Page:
Leader, It’s Time To Jump
Traditional leadership is challenged. Getting people onboard, setting the sails, and steering the ship safely to a determined destination has been a successful metaphor for many years. On one side managing resources, on the other directing people. Clear roles and responsibilities, captain and crew, leader and follower. All in good order. These days could soon be over.
Tech and web have changed the game. New opportunities, demands and priorities disrupt old patterns and create new conditions. We can work from anywhere and are not as often in the office as we used to. Here, in the early days of digitalized business and hybrid work, there seem to be more systems to manage than people to lead. We are increasingly self-led and no longer dependent on a boss or locked in an organizational grid.
New ways of leading are evolving. Fast-paced start-ups and agile companies have no or little enthusiasm for classical leadership. It is perceived as both complicated and boring. Too much talk and too little action. When the top guys engage in local decisions, things tend to slow down. The future requires something less controlling and more liberating.
From ship to space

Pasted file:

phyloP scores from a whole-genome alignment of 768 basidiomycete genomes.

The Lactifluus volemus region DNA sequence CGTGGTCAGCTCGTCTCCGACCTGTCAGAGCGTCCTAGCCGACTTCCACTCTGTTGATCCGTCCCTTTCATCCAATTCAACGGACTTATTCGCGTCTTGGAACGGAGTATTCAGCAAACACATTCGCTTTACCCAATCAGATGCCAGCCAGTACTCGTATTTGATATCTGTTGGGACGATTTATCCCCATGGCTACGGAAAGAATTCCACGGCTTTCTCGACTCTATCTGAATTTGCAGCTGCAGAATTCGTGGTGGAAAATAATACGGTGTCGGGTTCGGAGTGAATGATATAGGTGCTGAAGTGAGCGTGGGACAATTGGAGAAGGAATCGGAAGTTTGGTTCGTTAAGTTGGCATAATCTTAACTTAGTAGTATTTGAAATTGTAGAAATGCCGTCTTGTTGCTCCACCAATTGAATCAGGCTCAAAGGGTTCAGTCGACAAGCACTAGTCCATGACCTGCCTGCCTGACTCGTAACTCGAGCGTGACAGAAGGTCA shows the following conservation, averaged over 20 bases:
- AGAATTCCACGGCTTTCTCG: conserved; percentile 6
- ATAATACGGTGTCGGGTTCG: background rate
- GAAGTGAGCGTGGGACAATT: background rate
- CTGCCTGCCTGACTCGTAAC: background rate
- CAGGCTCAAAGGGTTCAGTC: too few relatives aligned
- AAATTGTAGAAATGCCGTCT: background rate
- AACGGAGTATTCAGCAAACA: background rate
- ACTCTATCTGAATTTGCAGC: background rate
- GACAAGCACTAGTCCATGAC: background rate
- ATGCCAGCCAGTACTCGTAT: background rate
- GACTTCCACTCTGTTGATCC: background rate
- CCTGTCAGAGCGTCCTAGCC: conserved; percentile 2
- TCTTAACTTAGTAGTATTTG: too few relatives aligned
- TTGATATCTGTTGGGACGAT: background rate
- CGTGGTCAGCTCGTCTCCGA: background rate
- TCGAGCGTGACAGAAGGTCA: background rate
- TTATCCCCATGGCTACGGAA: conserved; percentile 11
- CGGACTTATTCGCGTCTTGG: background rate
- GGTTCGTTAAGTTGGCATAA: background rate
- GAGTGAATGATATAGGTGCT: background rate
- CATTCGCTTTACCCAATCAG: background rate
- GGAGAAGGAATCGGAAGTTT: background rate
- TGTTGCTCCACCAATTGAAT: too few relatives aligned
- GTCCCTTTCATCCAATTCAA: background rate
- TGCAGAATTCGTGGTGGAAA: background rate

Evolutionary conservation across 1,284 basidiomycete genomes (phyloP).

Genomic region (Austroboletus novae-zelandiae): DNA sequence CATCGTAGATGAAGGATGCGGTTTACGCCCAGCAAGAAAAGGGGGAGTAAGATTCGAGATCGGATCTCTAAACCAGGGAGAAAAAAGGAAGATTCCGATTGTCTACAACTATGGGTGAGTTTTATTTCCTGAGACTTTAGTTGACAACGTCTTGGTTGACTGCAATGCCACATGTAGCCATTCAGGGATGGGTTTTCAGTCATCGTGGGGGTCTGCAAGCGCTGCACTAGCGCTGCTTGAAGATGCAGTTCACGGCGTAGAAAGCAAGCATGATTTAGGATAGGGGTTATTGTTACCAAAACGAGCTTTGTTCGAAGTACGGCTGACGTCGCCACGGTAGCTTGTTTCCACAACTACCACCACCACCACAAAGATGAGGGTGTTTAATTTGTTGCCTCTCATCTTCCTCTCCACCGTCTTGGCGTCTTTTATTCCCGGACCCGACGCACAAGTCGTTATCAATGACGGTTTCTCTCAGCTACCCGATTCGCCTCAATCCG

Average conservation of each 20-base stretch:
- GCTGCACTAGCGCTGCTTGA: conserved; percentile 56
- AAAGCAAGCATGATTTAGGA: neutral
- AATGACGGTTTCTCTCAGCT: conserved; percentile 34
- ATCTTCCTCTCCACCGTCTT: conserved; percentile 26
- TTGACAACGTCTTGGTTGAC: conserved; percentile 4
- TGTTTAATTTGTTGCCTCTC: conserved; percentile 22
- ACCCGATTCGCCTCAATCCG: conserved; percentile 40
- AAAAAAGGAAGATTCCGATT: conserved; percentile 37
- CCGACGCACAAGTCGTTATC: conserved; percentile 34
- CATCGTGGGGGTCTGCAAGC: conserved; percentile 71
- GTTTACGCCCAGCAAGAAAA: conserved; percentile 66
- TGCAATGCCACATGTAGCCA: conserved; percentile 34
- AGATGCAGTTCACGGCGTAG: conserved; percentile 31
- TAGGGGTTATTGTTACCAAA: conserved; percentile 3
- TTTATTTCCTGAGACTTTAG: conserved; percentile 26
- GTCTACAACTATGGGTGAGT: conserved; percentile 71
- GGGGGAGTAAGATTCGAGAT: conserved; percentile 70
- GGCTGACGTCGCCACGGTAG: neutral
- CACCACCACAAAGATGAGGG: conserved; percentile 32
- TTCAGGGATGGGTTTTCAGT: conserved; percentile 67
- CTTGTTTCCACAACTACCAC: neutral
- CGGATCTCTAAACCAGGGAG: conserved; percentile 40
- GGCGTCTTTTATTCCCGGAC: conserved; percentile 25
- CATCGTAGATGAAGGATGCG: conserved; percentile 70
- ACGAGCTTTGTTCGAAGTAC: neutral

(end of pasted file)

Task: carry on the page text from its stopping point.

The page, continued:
The leadership metaphor is linear. The aim is to generate value by following the planned route of the project. Moving from A to B as smooth as possible. The focus is on progress, performance and achievement. The leader has the decision power. There is a logic of command and control in which tasks are delegated, not responsibilities. The rule is to keep the course and speed if nothing else is decided. The world of my leadership.
The metaphor of leaderspace is circular. It is like breathing, the universal movement of in and out, contraction and expansion. Power is distributed, and everyone plays a role in sustaining the space. Mutual trust and psychological safety characterize the atmosphere. No negative stories or hidden agendas limit the flow of information and exchange of knowledge. The world of our leaderspace.
The two worlds are different in structure and culture. To leave leadership and jump into leaderspace is a bold move. It takes courage to replace the known with the unknown and swap…